Graves emphasizes Sassoon’s debilitation at this time–he has been having waking nightmares and is physically worn down and exhausted. The implication is that, even though Sassoon really did hate the war, we might consider his statement to have been written in a moment of weakness. Yet Sassoon does not depict himself as ill, only distraught and intellectually confused about where his loyalties and ethical responsibilities should lie… but he gave in, nonetheless.

And, if this letter from Graves to Eddie Marsh is correctly dated, it was today, a century back:

19 July 1917
3rd RWF, Litherland, Liverpool

My Dear Eddie

It’s all right about Siegfried. After awful struggling with everybody (I arrived at 59 minutes past the eleventh hour) I’ve smoothed it all down and he’s going away cheerfully to a home at Edinboro’. I’ve written to the pacifists who were to support him telling them that the evidence as to his mental condition given at his Medical Board is quite enough to make them look damned silly if they go on with the game and ask questions in the House about his defiance…[3]

The statement will still be read in the House–but now, crucially, the army will be able to imply (and its allies in the House explain) that the brave officer in question is, alas, not quite in his right mind, and resting comfortably in a hospital in Edinburgh…

 

So let’s skip ahead a bit in Sassoon’s own chronology, and read his fictionalized account of the crucial encounter. Stewing of a Sunday morning at the end of his lonely week, George Sherston is even considering going to church, despite his preference for poetry as a spiritual aid.

Sitting in a sacred edifice wouldn’t help me, I decided. And then I was taken completely by surprise; for there was David Cromlech, knobby-faced and gawky as ever, advancing across the room. His arrival brought instantaneous relief, which I expressed by exclaiming: ‘Thank God you’ve come!’

He sat down without saying anything. He too was pleased to see me, but retained that air of anxious concern with which his eyes had first encountered mine. As usual he looked as if he’d slept in his uniform. Something had snapped inside me and I felt rather silly and hysterical. ‘David, you’ve got an enormous black smudge on your forehead,’ I remarked. Obediently he moistened his handkerchief with his tongue and proceeded to rub the smudge off, tentatively following my instructions as to its whereabouts. During this operation his face was vacant and childish, suggesting an earlier time when his nurse had performed a similar service for him.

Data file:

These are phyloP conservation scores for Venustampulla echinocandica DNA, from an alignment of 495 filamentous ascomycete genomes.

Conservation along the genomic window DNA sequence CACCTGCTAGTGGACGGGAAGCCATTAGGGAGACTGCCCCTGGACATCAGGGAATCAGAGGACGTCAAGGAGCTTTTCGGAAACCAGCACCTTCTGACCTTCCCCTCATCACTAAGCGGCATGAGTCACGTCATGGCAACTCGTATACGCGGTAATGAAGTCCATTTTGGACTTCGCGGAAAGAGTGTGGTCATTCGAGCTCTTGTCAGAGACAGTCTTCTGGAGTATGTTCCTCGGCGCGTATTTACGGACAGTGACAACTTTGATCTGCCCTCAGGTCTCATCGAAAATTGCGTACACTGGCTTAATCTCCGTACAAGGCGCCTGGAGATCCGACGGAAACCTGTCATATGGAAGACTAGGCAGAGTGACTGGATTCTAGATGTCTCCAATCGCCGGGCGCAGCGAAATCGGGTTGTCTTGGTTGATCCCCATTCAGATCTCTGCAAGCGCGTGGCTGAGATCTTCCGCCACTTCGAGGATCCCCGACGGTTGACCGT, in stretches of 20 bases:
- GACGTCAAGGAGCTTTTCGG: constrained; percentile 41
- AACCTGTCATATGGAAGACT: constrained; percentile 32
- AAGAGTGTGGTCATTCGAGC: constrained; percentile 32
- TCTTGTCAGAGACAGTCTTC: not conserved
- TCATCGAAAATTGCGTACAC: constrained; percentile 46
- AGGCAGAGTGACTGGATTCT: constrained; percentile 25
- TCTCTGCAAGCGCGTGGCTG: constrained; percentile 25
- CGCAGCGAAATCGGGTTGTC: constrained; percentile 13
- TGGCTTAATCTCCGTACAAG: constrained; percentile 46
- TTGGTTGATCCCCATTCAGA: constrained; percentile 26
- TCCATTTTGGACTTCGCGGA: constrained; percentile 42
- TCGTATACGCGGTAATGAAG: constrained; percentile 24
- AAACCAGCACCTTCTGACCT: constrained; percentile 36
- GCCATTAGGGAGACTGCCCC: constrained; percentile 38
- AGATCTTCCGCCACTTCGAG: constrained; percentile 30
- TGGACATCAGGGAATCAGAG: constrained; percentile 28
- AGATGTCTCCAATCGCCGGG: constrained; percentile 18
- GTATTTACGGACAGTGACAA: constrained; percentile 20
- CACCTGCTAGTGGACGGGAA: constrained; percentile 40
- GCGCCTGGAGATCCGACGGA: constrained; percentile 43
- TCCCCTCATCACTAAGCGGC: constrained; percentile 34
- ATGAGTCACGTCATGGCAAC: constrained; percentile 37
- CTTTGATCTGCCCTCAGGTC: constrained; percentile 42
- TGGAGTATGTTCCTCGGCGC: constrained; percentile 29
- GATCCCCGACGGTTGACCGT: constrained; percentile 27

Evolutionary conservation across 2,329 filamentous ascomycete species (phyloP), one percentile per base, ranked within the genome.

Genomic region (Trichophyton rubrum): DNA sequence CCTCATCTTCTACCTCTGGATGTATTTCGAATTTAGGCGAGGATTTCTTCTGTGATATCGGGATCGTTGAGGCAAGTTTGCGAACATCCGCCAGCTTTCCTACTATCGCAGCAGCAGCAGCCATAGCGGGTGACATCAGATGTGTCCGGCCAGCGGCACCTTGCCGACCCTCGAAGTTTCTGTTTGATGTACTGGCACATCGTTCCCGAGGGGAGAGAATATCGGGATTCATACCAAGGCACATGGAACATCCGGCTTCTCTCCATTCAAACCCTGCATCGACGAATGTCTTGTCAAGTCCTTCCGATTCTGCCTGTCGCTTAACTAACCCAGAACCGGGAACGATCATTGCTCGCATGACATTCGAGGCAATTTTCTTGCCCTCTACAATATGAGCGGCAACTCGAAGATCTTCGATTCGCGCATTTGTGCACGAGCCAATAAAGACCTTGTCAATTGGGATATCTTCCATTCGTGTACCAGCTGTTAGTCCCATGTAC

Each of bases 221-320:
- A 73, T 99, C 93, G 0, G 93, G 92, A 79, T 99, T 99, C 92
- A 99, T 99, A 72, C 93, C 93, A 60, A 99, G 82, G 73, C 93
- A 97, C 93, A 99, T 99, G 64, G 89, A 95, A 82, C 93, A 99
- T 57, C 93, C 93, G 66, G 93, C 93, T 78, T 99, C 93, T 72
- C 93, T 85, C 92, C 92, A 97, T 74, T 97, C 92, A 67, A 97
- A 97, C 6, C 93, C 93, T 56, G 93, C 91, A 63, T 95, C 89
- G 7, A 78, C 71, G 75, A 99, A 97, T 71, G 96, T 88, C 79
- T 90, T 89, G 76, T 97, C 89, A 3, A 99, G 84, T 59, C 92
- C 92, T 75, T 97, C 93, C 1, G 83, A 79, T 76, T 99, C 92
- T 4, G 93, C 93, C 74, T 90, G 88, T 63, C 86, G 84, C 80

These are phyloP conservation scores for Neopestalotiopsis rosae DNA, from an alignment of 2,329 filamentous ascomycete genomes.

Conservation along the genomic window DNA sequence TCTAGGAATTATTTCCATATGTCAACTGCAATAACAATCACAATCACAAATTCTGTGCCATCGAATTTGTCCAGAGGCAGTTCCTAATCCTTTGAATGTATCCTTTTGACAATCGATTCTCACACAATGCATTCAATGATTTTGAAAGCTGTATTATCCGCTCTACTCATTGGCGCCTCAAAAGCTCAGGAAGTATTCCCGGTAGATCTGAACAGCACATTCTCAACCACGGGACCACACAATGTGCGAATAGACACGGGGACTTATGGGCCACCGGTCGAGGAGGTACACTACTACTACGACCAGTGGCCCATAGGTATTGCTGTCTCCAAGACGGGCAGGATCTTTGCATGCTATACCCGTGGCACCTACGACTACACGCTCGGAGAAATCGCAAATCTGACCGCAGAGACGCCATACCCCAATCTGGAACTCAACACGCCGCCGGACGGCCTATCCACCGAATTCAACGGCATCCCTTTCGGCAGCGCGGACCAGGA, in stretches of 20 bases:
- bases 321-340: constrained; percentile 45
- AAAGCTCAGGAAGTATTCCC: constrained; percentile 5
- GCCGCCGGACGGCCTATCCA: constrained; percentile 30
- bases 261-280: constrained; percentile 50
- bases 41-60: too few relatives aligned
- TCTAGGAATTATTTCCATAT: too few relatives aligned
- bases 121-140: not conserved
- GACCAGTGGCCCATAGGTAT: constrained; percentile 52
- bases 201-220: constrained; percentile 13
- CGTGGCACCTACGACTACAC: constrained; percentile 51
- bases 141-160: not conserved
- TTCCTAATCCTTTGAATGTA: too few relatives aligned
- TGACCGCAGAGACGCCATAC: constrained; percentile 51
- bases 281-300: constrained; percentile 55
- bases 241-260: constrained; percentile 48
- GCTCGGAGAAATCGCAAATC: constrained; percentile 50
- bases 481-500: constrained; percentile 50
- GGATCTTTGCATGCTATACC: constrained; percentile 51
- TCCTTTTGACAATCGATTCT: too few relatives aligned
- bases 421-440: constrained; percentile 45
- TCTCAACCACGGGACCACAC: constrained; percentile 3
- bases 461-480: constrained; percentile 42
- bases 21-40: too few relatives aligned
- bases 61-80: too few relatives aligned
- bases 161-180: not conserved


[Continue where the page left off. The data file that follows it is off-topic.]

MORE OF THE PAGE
This is good writing, no? Sassoon’s quiet wit and his poetic gift for satire borrowed by the novelist/memoirist to rough in the character of his friend with a few heavy strokes about his appearance. But it’s not kind… Graves is not the only one who does not place consideration for the feelings of old friends uppermost in his mind when memoir-writing. In any case, the gawky child has the upper hand, and listens to “Sherston” explain himself.

…When I started this anti-war stunt I never dreamt it would be such a long job, getting myself run in for a court martial, I concluded, laughing with somewhat hollow gaiety.

In the meantime Dated sat moody and silent, his face twitching nervously and his fingers twiddling one of his tunic buttons. ‘Look here, George,’ he said, abruptly, scrutinizing the button as though he’d never seen such a thing before, ‘I’ve come to tell you that you’ve got to drop this anti-war business.’ This was a new idea, for I wasn’t yet beyond my sense of relief at seeing him, ‘But I can’t drop it,’ I exclaimed. ‘Don’t you realize that I’m a man with a message? I thought you’d come to see me through the court martial as “prisoner’s friend.”’ We then settled down to an earnest discussion about the political errors and insincerities for which the fighting men were being sacrificed. He did most of the talking, while I disagreed defensively. But even if our conversation could be reported in full, I am afraid that the verdict of posterity would be against us. We agreed that the world had gone mad; but neither of us could see beyond his own experience, and we weren’t life-learned enough to share the patient selfless stoicism through which men of maturer age were acquiring anonymous glory…

And there I should cut Sassoon off, before we fall afoul of the rule prohibiting explicitly ex post facto judgments from our writers.. The two friends continue to debate the whys and wherefores of pacifism and protest, until the patience of Graves/Cromlech grows thin: